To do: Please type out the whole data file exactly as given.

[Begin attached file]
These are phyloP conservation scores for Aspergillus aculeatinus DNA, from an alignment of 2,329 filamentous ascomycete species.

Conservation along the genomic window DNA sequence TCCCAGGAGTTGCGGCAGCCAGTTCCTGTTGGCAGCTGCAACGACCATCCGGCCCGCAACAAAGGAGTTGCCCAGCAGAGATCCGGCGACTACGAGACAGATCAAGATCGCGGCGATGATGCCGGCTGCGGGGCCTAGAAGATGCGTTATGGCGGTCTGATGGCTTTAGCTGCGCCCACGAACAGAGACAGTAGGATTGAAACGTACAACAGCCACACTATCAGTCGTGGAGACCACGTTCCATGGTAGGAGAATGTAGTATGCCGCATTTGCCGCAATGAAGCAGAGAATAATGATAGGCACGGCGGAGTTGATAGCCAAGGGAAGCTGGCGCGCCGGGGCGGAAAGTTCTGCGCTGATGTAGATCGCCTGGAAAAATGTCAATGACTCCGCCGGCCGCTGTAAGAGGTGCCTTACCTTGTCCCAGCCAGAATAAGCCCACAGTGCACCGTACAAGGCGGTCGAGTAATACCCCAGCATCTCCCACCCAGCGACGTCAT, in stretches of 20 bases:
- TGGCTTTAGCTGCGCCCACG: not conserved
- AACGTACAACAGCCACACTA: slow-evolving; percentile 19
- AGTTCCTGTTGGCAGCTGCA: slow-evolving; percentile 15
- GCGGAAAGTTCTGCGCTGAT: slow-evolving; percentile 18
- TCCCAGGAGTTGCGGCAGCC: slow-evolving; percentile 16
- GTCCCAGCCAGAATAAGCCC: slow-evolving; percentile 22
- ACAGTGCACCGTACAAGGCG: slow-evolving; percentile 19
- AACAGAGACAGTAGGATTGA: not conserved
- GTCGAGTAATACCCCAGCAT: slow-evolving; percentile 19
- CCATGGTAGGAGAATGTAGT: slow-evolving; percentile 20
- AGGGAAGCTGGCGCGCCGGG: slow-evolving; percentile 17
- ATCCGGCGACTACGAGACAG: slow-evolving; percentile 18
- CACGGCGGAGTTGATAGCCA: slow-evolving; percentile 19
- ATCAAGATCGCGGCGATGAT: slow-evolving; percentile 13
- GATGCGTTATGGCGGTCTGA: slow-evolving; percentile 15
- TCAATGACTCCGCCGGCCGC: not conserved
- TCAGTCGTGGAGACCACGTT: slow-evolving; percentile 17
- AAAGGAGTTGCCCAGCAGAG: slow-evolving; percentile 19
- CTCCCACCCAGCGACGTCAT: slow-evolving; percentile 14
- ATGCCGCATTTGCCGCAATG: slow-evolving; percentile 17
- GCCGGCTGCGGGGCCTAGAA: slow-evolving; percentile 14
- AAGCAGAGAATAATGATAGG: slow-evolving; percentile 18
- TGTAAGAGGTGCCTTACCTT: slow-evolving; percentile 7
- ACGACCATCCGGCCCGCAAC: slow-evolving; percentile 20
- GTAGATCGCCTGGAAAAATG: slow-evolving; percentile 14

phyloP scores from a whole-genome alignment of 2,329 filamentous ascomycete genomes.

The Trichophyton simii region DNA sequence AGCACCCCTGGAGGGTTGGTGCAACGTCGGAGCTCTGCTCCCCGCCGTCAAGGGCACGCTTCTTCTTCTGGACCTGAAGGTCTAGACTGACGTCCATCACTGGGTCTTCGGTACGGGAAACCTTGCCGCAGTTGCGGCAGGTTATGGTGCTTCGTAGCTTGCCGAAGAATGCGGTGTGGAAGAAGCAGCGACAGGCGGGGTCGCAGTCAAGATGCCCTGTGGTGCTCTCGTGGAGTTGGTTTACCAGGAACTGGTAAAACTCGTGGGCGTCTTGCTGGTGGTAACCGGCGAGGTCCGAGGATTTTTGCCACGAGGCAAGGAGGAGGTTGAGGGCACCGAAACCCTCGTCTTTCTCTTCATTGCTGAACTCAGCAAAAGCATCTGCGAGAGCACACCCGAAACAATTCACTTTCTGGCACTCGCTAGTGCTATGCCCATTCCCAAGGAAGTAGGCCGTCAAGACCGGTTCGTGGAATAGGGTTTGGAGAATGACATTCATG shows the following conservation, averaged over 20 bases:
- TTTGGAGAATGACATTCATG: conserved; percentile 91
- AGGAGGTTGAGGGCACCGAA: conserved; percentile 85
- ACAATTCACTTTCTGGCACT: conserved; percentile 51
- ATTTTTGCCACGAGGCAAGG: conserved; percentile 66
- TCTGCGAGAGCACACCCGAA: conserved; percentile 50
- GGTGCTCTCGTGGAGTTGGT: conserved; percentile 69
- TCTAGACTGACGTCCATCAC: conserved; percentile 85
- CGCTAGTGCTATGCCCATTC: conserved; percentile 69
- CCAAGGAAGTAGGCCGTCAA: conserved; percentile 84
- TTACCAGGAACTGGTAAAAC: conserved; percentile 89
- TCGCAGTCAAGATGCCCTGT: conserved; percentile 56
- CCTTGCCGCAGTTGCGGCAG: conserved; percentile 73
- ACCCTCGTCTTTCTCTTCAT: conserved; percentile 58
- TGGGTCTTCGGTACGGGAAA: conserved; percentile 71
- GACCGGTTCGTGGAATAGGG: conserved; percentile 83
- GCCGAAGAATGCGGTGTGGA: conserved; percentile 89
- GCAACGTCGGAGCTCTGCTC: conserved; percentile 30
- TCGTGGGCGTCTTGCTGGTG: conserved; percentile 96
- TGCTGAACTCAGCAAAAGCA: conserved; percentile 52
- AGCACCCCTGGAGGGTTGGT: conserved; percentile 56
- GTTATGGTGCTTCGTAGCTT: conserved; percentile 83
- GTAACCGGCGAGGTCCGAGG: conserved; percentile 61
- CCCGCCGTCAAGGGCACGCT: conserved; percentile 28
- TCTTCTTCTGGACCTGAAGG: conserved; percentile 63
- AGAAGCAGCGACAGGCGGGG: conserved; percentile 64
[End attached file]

These are phyloP conservation scores for Aspergillus aculeatinus DNA, from an alignment of 2,329 filamentous ascomycete species.

Conservation along the genomic window DNA sequence TCCCAGGAGTTGCGGCAGCCAGTTCCTGTTGGCAGCTGCAACGACCATCCGGCCCGCAACAAAGGAGTTGCCCAGCAGAGATCCGGCGACTACGAGACAGATCAAGATCGCGGCGATGATGCCGGCTGCGGGGCCTAGAAGATGCGTTATGGCGGTCTGATGGCTTTAGCTGCGCCCACGAACAGAGACAGTAGGATTGAAACGTACAACAGCCACACTATCAGTCGTGGAGACCACGTTCCATGGTAGGAGAATGTAGTATGCCGCATTTGCCGCAATGAAGCAGAGAATAATGATAGGCACGGCGGAGTTGATAGCCAAGGGAAGCTGGCGCGCCGGGGCGGAAAGTTCTGCGCTGATGTAGATCGCCTGGAAAAATGTCAATGACTCCGCCGGCCGCTGTAAGAGGTGCCTTACCTTGTCCCAGCCAGAATAAGCCCACAGTGCACCGTACAAGGCGGTCGAGTAATACCCCAGCATCTCCCACCCAGCGACGTCAT, in stretches of 20 bases:
- TGGCTTTAGCTGCGCCCACG: not conserved
- AACGTACAACAGCCACACTA: slow-evolving; percentile 19
- AGTTCCTGTTGGCAGCTGCA: slow-evolving; percentile 15
- GCGGAAAGTTCTGCGCTGAT: slow-evolving; percentile 18
- TCCCAGGAGTTGCGGCAGCC: slow-evolving; percentile 16
- GTCCCAGCCAGAATAAGCCC: slow-evolving; percentile 22
- ACAGTGCACCGTACAAGGCG: slow-evolving; percentile 19
- AACAGAGACAGTAGGATTGA: not conserved
- GTCGAGTAATACCCCAGCAT: slow-evolving; percentile 19
- CCATGGTAGGAGAATGTAGT: slow-evolving; percentile 20
- AGGGAAGCTGGCGCGCCGGG: slow-evolving; percentile 17
- ATCCGGCGACTACGAGACAG: slow-evolving; percentile 18
- CACGGCGGAGTTGATAGCCA: slow-evolving; percentile 19
- ATCAAGATCGCGGCGATGAT: slow-evolving; percentile 13
- GATGCGTTATGGCGGTCTGA: slow-evolving; percentile 15
- TCAATGACTCCGCCGGCCGC: not conserved
- TCAGTCGTGGAGACCACGTT: slow-evolving; percentile 17
- AAAGGAGTTGCCCAGCAGAG: slow-evolving; percentile 19
- CTCCCACCCAGCGACGTCAT: slow-evolving; percentile 14
- ATGCCGCATTTGCCGCAATG: slow-evolving; percentile 17
- GCCGGCTGCGGGGCCTAGAA: slow-evolving; percentile 14
- AAGCAGAGAATAATGATAGG: slow-evolving; percentile 18
- TGTAAGAGGTGCCTTACCTT: slow-evolving; percentile 7
- ACGACCATCCGGCCCGCAAC: slow-evolving; percentile 20
- GTAGATCGCCTGGAAAAATG: slow-evolving; percentile 14

phyloP scores from a whole-genome alignment of 2,329 filamentous ascomycete genomes.

The Trichophyton simii region DNA sequence AGCACCCCTGGAGGGTTGGTGCAACGTCGGAGCTCTGCTCCCCGCCGTCAAGGGCACGCTTCTTCTTCTGGACCTGAAGGTCTAGACTGACGTCCATCACTGGGTCTTCGGTACGGGAAACCTTGCCGCAGTTGCGGCAGGTTATGGTGCTTCGTAGCTTGCCGAAGAATGCGGTGTGGAAGAAGCAGCGACAGGCGGGGTCGCAGTCAAGATGCCCTGTGGTGCTCTCGTGGAGTTGGTTTACCAGGAACTGGTAAAACTCGTGGGCGTCTTGCTGGTGGTAACCGGCGAGGTCCGAGGATTTTTGCCACGAGGCAAGGAGGAGGTTGAGGGCACCGAAACCCTCGTCTTTCTCTTCATTGCTGAACTCAGCAAAAGCATCTGCGAGAGCACACCCGAAACAATTCACTTTCTGGCACTCGCTAGTGCTATGCCCATTCCCAAGGAAGTAGGCCGTCAAGACCGGTTCGTGGAATAGGGTTTGGAGAATGACATTCATG shows the following conservation, averaged over 20 bases:
- TTTGGAGAATGACATTCATG: conserved; percentile 91
- AGGAGGTTGAGGGCACCGAA: conserved; percentile 85
- ACAATTCACTTTCTGGCACT: conserved; percentile 51
- ATTTTTGCCACGAGGCAAGG: conserved; percentile 66
- TCTGCGAGAGCACACCCGAA: conserved; percentile 50
- GGTGCTCTCGTGGAGTTGGT: conserved; percentile 69
- TCTAGACTGACGTCCATCAC: conserved; percentile 85
- CGCTAGTGCTATGCCCATTC: conserved; percentile 69
- CCAAGGAAGTAGGCCGTCAA: conserved; percentile 84
- TTACCAGGAACTGGTAAAAC: conserved; percentile 89
- TCGCAGTCAAGATGCCCTGT: conserved; percentile 56
- CCTTGCCGCAGTTGCGGCAG: conserved; percentile 73
- ACCCTCGTCTTTCTCTTCAT: conserved; percentile 58
- TGGGTCTTCGGTACGGGAAA: conserved; percentile 71
- GACCGGTTCGTGGAATAGGG: conserved; percentile 83
- GCCGAAGAATGCGGTGTGGA: conserved; percentile 89
- GCAACGTCGGAGCTCTGCTC: conserved; percentile 30
- TCGTGGGCGTCTTGCTGGTG: conserved; percentile 96
- TGCTGAACTCAGCAAAAGCA: conserved; percentile 52
- AGCACCCCTGGAGGGTTGGT: conserved; percentile 56
- GTTATGGTGCTTCGTAGCTT: conserved; percentile 83
- GTAACCGGCGAGGTCCGAGG: conserved; percentile 61
- CCCGCCGTCAAGGGCACGCT: conserved; percentile 28
- TCTTCTTCTGGACCTGAAGG: conserved; percentile 63
- AGAAGCAGCGACAGGCGGGG: conserved; percentile 64